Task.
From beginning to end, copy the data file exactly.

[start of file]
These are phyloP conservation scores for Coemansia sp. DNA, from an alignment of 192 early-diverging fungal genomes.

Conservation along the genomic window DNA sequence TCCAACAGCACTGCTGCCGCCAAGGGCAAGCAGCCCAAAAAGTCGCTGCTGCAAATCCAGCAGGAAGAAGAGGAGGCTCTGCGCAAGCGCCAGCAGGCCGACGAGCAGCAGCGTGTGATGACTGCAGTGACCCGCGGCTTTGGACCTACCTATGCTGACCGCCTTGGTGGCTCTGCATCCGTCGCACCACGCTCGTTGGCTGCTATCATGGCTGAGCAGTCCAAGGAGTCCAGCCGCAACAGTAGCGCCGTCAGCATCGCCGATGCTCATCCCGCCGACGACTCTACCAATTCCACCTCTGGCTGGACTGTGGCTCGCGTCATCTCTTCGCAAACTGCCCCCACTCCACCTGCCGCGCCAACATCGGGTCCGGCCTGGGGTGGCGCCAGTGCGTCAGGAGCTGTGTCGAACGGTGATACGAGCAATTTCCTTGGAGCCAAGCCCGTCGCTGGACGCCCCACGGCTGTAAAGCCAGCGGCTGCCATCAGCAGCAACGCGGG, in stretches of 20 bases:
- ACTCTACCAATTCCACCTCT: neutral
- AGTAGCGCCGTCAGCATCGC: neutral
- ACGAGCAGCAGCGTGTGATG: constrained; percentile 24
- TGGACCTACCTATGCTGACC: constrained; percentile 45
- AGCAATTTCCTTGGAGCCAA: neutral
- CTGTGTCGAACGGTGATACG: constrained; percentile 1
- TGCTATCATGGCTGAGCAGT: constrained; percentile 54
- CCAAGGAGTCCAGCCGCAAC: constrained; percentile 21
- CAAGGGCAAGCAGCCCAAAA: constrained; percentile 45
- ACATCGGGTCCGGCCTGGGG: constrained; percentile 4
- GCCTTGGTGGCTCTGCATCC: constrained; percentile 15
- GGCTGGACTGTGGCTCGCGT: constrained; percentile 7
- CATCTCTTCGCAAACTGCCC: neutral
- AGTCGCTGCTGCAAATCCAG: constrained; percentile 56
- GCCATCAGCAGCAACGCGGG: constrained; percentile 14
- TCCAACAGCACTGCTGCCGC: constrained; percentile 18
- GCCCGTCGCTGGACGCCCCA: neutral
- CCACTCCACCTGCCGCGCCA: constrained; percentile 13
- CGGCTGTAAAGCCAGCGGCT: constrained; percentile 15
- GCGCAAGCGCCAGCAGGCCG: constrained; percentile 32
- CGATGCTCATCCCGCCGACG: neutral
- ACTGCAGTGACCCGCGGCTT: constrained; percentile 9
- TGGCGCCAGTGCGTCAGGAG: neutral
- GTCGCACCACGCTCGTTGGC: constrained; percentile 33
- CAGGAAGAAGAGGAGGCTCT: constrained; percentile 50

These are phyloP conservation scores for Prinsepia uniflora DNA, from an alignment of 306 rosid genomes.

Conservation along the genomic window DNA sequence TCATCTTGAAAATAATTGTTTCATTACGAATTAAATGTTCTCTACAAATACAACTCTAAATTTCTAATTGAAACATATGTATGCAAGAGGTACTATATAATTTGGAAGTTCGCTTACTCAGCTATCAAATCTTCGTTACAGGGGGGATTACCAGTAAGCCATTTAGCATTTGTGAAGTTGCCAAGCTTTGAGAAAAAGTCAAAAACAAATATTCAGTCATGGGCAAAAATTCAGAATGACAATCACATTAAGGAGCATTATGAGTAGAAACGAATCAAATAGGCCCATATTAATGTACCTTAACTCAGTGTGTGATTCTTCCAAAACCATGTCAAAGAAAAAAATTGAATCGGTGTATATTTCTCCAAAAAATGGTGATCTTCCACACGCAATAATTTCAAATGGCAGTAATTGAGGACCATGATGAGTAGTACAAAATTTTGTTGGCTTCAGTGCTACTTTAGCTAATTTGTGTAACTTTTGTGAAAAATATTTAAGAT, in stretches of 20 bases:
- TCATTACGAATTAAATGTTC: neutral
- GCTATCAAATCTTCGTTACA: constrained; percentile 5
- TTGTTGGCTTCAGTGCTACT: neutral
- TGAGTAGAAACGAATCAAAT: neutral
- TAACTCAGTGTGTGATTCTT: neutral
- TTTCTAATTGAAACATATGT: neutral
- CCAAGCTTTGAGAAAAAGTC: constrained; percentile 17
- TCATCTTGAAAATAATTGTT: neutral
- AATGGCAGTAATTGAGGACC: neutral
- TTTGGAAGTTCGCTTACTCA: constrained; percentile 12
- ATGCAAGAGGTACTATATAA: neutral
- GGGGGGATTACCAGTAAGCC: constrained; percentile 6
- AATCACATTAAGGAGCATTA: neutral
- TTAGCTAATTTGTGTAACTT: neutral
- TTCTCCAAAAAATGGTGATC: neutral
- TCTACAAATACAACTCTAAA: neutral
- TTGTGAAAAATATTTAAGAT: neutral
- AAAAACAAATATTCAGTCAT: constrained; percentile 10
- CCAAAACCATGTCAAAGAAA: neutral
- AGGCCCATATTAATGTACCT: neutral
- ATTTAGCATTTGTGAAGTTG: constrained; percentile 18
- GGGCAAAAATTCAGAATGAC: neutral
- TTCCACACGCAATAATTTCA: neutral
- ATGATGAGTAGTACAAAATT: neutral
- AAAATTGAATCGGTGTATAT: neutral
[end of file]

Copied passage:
These are phyloP conservation scores for Coemansia sp. DNA, from an alignment of 192 early-diverging fungal genomes.

Conservation along the genomic window DNA sequence TCCAACAGCACTGCTGCCGCCAAGGGCAAGCAGCCCAAAAAGTCGCTGCTGCAAATCCAGCAGGAAGAAGAGGAGGCTCTGCGCAAGCGCCAGCAGGCCGACGAGCAGCAGCGTGTGATGACTGCAGTGACCCGCGGCTTTGGACCTACCTATGCTGACCGCCTTGGTGGCTCTGCATCCGTCGCACCACGCTCGTTGGCTGCTATCATGGCTGAGCAGTCCAAGGAGTCCAGCCGCAACAGTAGCGCCGTCAGCATCGCCGATGCTCATCCCGCCGACGACTCTACCAATTCCACCTCTGGCTGGACTGTGGCTCGCGTCATCTCTTCGCAAACTGCCCCCACTCCACCTGCCGCGCCAACATCGGGTCCGGCCTGGGGTGGCGCCAGTGCGTCAGGAGCTGTGTCGAACGGTGATACGAGCAATTTCCTTGGAGCCAAGCCCGTCGCTGGACGCCCCACGGCTGTAAAGCCAGCGGCTGCCATCAGCAGCAACGCGGG, in stretches of 20 bases:
- ACTCTACCAATTCCACCTCT: neutral
- AGTAGCGCCGTCAGCATCGC: neutral
- ACGAGCAGCAGCGTGTGATG: constrained; percentile 24
- TGGACCTACCTATGCTGACC: constrained; percentile 45
- AGCAATTTCCTTGGAGCCAA: neutral
- CTGTGTCGAACGGTGATACG: constrained; percentile 1
- TGCTATCATGGCTGAGCAGT: constrained; percentile 54
- CCAAGGAGTCCAGCCGCAAC: constrained; percentile 21
- CAAGGGCAAGCAGCCCAAAA: constrained; percentile 45
- ACATCGGGTCCGGCCTGGGG: constrained; percentile 4
- GCCTTGGTGGCTCTGCATCC: constrained; percentile 15
- GGCTGGACTGTGGCTCGCGT: constrained; percentile 7
- CATCTCTTCGCAAACTGCCC: neutral
- AGTCGCTGCTGCAAATCCAG: constrained; percentile 56
- GCCATCAGCAGCAACGCGGG: constrained; percentile 14
- TCCAACAGCACTGCTGCCGC: constrained; percentile 18
- GCCCGTCGCTGGACGCCCCA: neutral
- CCACTCCACCTGCCGCGCCA: constrained; percentile 13
- CGGCTGTAAAGCCAGCGGCT: constrained; percentile 15
- GCGCAAGCGCCAGCAGGCCG: constrained; percentile 32
- CGATGCTCATCCCGCCGACG: neutral
- ACTGCAGTGACCCGCGGCTT: constrained; percentile 9
- TGGCGCCAGTGCGTCAGGAG: neutral
- GTCGCACCACGCTCGTTGGC: constrained; percentile 33
- CAGGAAGAAGAGGAGGCTCT: constrained; percentile 50

These are phyloP conservation scores for Prinsepia uniflora DNA, from an alignment of 306 rosid genomes.

Conservation along the genomic window DNA sequence TCATCTTGAAAATAATTGTTTCATTACGAATTAAATGTTCTCTACAAATACAACTCTAAATTTCTAATTGAAACATATGTATGCAAGAGGTACTATATAATTTGGAAGTTCGCTTACTCAGCTATCAAATCTTCGTTACAGGGGGGATTACCAGTAAGCCATTTAGCATTTGTGAAGTTGCCAAGCTTTGAGAAAAAGTCAAAAACAAATATTCAGTCATGGGCAAAAATTCAGAATGACAATCACATTAAGGAGCATTATGAGTAGAAACGAATCAAATAGGCCCATATTAATGTACCTTAACTCAGTGTGTGATTCTTCCAAAACCATGTCAAAGAAAAAAATTGAATCGGTGTATATTTCTCCAAAAAATGGTGATCTTCCACACGCAATAATTTCAAATGGCAGTAATTGAGGACCATGATGAGTAGTACAAAATTTTGTTGGCTTCAGTGCTACTTTAGCTAATTTGTGTAACTTTTGTGAAAAATATTTAAGAT, in stretches of 20 bases:
- TCATTACGAATTAAATGTTC: neutral
- GCTATCAAATCTTCGTTACA: constrained; percentile 5
- TTGTTGGCTTCAGTGCTACT: neutral
- TGAGTAGAAACGAATCAAAT: neutral
- TAACTCAGTGTGTGATTCTT: neutral
- TTTCTAATTGAAACATATGT: neutral
- CCAAGCTTTGAGAAAAAGTC: constrained; percentile 17
- TCATCTTGAAAATAATTGTT: neutral
- AATGGCAGTAATTGAGGACC: neutral
- TTTGGAAGTTCGCTTACTCA: constrained; percentile 12
- ATGCAAGAGGTACTATATAA: neutral
- GGGGGGATTACCAGTAAGCC: constrained; percentile 6
- AATCACATTAAGGAGCATTA: neutral
- TTAGCTAATTTGTGTAACTT: neutral
- TTCTCCAAAAAATGGTGATC: neutral
- TCTACAAATACAACTCTAAA: neutral
- TTGTGAAAAATATTTAAGAT: neutral
- AAAAACAAATATTCAGTCAT: constrained; percentile 10
- CCAAAACCATGTCAAAGAAA: neutral
- AGGCCCATATTAATGTACCT: neutral
- ATTTAGCATTTGTGAAGTTG: constrained; percentile 18
- GGGCAAAAATTCAGAATGAC: neutral
- TTCCACACGCAATAATTTCA: neutral
- ATGATGAGTAGTACAAAATT: neutral
- AAAATTGAATCGGTGTATAT: neutral